By Thomas J. Ryan

In a webinar, “The Future of Youth Sports Economic Impact & Business Strategy Ahead,” professors at the American University in Washington, D.C. detailed the obstacles the return of youth sports faces, includes rebuilding critical infrastructure amid the depletion of funding.

Keith Scully, sports business consultant and a faculty member at American University, said youth sports is a $19.2 billion global business, higher than the NFL at $16 billion. That’s followed by the NBA, $8 billion; Indian Premier Cricket League, $6.8 billion; English Premier League, $5.9 billion; and NHL, $5 billion.

Scully added that while much has been made of the cancellation of major sports leagues as well as golf, tennis and soccer in mid-March, the “real story” that has been underreported by the media has been the cancellation of youth sports that’s left “millions of children sitting at home.”

He said the webinar’s focus was to identify the “hidden challenges” of bringing back youth sports since they’re significantly different than bringing back professional sports.

The obstacles of bringing youth sports back include:

  • Social distancing guidelines;
  • Ability to get referees;
  • Field space issues;
  • Parents feeling comfortable about allowing kids to return to play; and
  • Cost.

Cost is a major issue as most youth sports programs, especially the non-profits, are reliant on corporate and philanthropic giving. Youth sports generally don’t benefit from  broadcast, sponsorship or merchandising revenues, and operators are typically small businesses or nonprofits without “rainy day funds.”

“We have a challenge with the backbone of the financing of youth sports going away,” said Scully. “The local retailers and the local restaurants and the car dealerships and all the different people that are involved with going ahead and supporting youth sports have had to go ahead and relook at how they’re spending their money so they can survive.”

Another hurdle is parental concerns. Signup numbers for youth sports at the local level are expected to be later as some parents will wait to see whether schools reopen for in-classroom learning before they sign up their children for other activities.

A survey taken in the first week of May by North Carolina State University, in partnership with the Aspen Institute’s Project Play, Utah State University and George Mason University, also shows that while most parents of children who participate in organized sports look forward to a return to play, approximately 50 percent fear they, or their child, will get sick from such activity when restrictions are lifted due to the coronavirus pandemic.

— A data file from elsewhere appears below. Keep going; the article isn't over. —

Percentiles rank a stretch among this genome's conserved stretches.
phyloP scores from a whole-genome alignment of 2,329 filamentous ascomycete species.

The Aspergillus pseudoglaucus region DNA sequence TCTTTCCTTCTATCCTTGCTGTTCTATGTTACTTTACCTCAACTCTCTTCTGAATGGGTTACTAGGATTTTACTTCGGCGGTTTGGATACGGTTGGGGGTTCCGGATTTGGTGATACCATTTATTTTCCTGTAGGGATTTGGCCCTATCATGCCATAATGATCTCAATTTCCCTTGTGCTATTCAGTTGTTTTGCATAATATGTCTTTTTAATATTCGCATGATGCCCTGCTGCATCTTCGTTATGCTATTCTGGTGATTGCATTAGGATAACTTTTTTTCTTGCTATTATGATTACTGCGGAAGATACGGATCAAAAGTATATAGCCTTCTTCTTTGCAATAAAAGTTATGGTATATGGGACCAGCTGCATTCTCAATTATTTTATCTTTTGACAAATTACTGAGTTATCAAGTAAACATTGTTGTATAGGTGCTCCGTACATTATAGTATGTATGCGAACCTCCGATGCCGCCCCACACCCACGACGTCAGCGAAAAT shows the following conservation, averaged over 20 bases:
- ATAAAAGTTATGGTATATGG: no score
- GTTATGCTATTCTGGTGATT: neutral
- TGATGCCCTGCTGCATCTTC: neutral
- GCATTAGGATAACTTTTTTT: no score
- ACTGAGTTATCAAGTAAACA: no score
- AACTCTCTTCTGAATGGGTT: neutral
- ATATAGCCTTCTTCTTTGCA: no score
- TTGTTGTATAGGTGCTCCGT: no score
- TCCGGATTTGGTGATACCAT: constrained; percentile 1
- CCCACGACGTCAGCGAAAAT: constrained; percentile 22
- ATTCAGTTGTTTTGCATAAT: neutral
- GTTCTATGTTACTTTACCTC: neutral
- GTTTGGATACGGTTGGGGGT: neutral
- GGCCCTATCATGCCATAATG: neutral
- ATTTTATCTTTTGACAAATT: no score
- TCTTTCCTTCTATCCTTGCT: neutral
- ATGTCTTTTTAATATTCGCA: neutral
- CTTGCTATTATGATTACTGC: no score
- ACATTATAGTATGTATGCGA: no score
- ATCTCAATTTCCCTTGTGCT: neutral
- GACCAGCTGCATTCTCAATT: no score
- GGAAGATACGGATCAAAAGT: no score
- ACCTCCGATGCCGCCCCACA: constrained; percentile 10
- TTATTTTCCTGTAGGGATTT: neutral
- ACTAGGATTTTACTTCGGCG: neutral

Financial concerns are also a factor in the return to play to organized sports. The survey showed that 54 percent of sports parents’ finances have been impacted negatively by the COVID-19 crisis. Nineteen percent of parents said their child has lost interest in playing their sport during the shutdown, and 18 percent indicated their child does not plan to return to it when restrictions lift.

Heightened concerns over travel related to the virus are expected to be a hurdle for travel teams. But the crisis may further widen the gap between those who can afford to pay for travel teams and those who can’t.

Infrastructure hurdles is another factor as sports’ return assumes fields, arenas, courts, tracks, and pools will be ready to play. Many municipalities and schools are facing tighter budgets and staff restrictions. They’ll also have to deal with the removal of barriers promoting physical distancing such as fencing around playgrounds and reinstalling hoops on basketball courts and other extra work.

League organizers, coaches, refs, umpires and league-involved parents will also have to come back. Many are volunteers and may be out of work.

“That uncertainty will add to the complexity of issues youth sports organizers will face,” said Matt Winkler, director of the Sports Analytics and Management Graduate Program at American University. “Many of the things that have been taken for granted in the past — access to facilities, field maintenance, sponsor support, paid and volunteer coaches and referees — will have to be evaluated in the aftermath of the sharp economic plunge.”

The professors believe there should be an urgency behind the return of youth sports.

Following the 2008 recession, team sports participation dropped from 45 percent in 2008 to 38 percent in 2014, according to the Aspen Institute, and has remained stagnant since. A downturn in the coming months could cause a similar loss.

Moreover, the average child today spends less than three years playing a sport and quits by age 11, according to a 2019 survey of sports parents conducted by the Aspen Institute and Utah State University. Said Scully, “This is a very, very important point because unless we start really pushing to go ahead and get youth sports started again as quickly as possible, we will erode into that time we have to go ahead and spend with kids in youth sports.”

Solutions to returning youth sports include government relief.